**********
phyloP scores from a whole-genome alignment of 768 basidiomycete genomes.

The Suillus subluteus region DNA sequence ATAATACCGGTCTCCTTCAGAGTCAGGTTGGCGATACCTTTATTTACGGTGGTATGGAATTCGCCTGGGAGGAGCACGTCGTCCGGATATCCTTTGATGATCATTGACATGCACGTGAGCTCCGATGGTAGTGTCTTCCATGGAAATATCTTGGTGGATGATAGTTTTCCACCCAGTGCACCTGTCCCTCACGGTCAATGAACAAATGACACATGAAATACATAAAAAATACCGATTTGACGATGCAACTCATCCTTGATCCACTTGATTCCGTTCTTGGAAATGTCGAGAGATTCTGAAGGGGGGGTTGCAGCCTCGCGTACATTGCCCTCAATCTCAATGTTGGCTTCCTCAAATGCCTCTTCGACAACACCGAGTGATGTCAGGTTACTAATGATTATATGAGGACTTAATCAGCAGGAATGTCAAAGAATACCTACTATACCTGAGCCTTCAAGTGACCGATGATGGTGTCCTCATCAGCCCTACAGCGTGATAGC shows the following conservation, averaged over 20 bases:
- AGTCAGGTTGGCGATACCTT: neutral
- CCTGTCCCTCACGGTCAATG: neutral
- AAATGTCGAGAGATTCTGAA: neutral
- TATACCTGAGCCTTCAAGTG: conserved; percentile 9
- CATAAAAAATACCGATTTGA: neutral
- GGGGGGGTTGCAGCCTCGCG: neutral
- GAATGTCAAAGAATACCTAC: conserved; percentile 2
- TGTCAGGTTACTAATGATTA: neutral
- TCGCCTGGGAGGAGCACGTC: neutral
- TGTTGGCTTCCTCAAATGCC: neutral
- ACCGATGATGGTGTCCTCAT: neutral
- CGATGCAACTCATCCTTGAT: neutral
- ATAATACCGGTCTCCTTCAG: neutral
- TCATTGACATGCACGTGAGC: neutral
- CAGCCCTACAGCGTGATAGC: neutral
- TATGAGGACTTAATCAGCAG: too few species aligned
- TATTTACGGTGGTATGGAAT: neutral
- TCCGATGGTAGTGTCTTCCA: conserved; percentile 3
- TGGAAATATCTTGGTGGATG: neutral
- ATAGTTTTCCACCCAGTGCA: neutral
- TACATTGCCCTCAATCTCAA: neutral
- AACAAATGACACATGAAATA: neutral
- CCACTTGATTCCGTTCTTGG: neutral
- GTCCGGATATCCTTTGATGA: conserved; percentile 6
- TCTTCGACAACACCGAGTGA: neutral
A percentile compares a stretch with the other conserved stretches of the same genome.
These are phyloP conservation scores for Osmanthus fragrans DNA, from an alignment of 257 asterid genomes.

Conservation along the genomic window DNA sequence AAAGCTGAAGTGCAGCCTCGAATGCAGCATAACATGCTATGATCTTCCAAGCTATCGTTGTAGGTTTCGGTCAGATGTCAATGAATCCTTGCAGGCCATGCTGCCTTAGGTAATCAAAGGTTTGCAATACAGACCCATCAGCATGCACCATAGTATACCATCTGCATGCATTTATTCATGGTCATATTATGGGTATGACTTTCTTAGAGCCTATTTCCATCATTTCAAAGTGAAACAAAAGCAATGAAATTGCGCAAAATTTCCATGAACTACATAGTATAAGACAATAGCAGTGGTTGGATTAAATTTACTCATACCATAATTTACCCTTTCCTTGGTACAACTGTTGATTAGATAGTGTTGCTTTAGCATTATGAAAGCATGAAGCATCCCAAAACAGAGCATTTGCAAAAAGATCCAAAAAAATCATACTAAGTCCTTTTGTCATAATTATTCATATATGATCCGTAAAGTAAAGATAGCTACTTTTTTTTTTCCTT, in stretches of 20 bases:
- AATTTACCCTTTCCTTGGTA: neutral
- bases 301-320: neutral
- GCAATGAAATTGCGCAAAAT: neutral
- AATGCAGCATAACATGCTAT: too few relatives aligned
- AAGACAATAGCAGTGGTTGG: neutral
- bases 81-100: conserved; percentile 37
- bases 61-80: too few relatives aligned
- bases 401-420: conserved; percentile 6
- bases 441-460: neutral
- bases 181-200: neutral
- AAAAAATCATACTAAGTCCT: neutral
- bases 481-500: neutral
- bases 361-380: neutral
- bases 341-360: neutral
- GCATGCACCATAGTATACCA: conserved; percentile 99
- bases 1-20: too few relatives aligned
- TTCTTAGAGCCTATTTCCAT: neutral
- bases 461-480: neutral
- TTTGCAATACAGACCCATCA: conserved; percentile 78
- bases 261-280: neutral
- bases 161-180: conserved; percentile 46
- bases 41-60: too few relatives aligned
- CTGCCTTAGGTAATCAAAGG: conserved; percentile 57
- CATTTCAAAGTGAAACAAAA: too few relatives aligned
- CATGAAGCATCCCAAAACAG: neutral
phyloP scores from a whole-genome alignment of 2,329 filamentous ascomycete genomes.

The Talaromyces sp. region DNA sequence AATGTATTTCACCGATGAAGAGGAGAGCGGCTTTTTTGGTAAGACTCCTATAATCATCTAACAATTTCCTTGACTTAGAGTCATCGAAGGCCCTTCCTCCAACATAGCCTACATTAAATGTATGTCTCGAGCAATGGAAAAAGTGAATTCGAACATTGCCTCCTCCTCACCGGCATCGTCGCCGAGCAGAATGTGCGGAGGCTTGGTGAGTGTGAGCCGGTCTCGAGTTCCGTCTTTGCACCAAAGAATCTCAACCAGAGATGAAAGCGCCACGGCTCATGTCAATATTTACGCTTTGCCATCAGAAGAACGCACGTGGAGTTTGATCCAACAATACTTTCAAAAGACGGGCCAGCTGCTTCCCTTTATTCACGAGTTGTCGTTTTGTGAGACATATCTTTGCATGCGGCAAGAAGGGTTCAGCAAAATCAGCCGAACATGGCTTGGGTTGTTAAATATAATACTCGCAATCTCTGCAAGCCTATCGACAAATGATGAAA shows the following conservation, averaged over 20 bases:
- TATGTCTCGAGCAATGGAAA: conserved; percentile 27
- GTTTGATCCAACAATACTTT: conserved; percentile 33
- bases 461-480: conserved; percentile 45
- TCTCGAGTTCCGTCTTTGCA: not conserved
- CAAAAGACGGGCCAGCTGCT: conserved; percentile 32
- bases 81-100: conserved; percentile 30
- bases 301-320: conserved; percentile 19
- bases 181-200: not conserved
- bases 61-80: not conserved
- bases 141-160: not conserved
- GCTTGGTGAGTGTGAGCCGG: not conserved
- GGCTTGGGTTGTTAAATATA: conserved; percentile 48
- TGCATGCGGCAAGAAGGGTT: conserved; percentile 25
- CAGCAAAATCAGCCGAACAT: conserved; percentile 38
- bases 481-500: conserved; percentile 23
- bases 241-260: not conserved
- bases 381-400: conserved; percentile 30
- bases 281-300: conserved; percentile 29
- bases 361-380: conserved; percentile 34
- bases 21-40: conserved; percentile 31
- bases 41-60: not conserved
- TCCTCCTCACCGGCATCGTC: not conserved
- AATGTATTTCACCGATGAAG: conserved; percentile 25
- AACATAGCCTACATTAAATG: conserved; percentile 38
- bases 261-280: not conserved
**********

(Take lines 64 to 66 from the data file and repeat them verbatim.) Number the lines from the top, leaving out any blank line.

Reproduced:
- bases 301-320: conserved; percentile 19
- bases 181-200: not conserved
- bases 61-80: not conserved